Reduced fat, less fat, low fat, no fat. Every day you see the labels suggesting fat is the enemy. That’s far too simple.
You hear about high fat, low carb diets. Now you’re confused.
So where does fat fit into your life?
Why do we need fats?
Fats and oils are essential nutrients that work with proteins and carbohydrates to maintain the health and function of living organisms. High fat milk is vital during the earliest months of a baby’s development and, right throughout life, fats are necessary to maintain the body’s systems.
The nervous system, in particular, uses fats to communicate messages between the brain and the body’s trillions of cells. The brain itself is about 60% fat, and the nerve cells are coated with certain types of fat, similar to the way in which electrical wiring is insulated in plastic. If the ‘cabling’ in our bodies isn’t working properly, we feel the effects on our energy levels, moods, and metabolism.
We certainly need fats. But not all fats are the same.
Some fat facts
Fats are structured differently, and they behave and react differently – before and after they enter the body.
- Saturated fats are solid at room temperature. They are found in full fat milk, cream, cheese, yoghurt, butter and ghee (clarified butter). Coconut oil, sustainable palm oil, and cocoa butter also have a high percentage of saturated fats. They are the safest oils to use for cooking at home.
This group is often referred to as ‘good fats’.
- Unsaturated fats are liquid at room temperature. There are two main types:
– mono-unsaturated fats, including oil from olives, avocados, sesame seeds, and nuts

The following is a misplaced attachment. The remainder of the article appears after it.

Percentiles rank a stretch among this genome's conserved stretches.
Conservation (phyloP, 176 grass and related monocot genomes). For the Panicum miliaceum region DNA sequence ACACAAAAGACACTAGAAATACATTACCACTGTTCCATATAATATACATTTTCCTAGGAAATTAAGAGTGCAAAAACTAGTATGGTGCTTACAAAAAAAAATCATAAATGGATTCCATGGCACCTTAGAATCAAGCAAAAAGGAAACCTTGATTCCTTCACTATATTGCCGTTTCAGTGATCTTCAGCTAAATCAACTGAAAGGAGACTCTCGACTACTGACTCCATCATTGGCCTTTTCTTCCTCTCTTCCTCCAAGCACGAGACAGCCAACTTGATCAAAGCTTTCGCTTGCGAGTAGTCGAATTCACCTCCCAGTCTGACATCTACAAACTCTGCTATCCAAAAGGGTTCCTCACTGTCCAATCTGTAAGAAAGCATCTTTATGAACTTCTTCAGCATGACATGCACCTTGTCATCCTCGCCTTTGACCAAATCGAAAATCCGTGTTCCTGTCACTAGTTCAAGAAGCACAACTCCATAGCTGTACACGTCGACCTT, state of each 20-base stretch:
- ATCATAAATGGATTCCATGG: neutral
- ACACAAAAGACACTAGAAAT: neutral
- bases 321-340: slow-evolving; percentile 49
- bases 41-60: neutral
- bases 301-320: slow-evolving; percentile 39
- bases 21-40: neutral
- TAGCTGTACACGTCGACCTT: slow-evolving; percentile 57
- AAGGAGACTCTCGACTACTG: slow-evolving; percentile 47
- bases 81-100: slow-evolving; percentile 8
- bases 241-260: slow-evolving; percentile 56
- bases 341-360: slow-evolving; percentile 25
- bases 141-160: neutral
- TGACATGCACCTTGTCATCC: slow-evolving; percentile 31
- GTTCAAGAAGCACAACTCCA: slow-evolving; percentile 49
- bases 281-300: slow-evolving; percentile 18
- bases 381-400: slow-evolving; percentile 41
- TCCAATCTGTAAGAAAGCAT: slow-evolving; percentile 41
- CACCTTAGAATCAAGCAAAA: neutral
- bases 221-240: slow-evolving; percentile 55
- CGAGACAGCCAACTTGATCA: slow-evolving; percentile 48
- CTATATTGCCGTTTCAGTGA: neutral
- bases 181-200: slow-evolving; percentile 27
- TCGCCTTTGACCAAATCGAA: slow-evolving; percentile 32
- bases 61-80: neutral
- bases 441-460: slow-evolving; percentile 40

– poly-unsaturated fats, including Omega 3 fats from fish oils, flax seed, and borage, and Omega 6 fats from cold-pressed sunflower, evening primrose, safflower, and hemp oils.
The important feature of unsaturated fats is that, when heated, they react with hydrogen in a process called hydrogenation, and can become trans fats.
Trans fats are often referred to as ‘bad fats’.
Polyunsaturated oils are commonly used in heat-processed foods, and to make vegetable shortening and margarine. It’s important to check nutrient labels for the trans fat levels, or avoid these foods. They are often sold as cooking oils, but they are very easily hydrogenised to become trans fats, and should never be heated.
But doesn’t eating fat make you fat?
Not necessarily. Fats, like all nutrients, should be taken in moderation. If you cut out fat altogether, you might lose weight at first, because you are eating fewer calories.
But apart from missing out on the benefits for your brain and nerve cells, a really low fat diet creates long-term problems. It often leads to a higher intake of carbohydrates, which will overload your body with excess sugars, and result in dangerous fat storage, and weight gain. High sugar levels also affect insulin production in the body.
Fat is not the foe. Ask your nutritionist or naturopath how you can live well with fat in your life.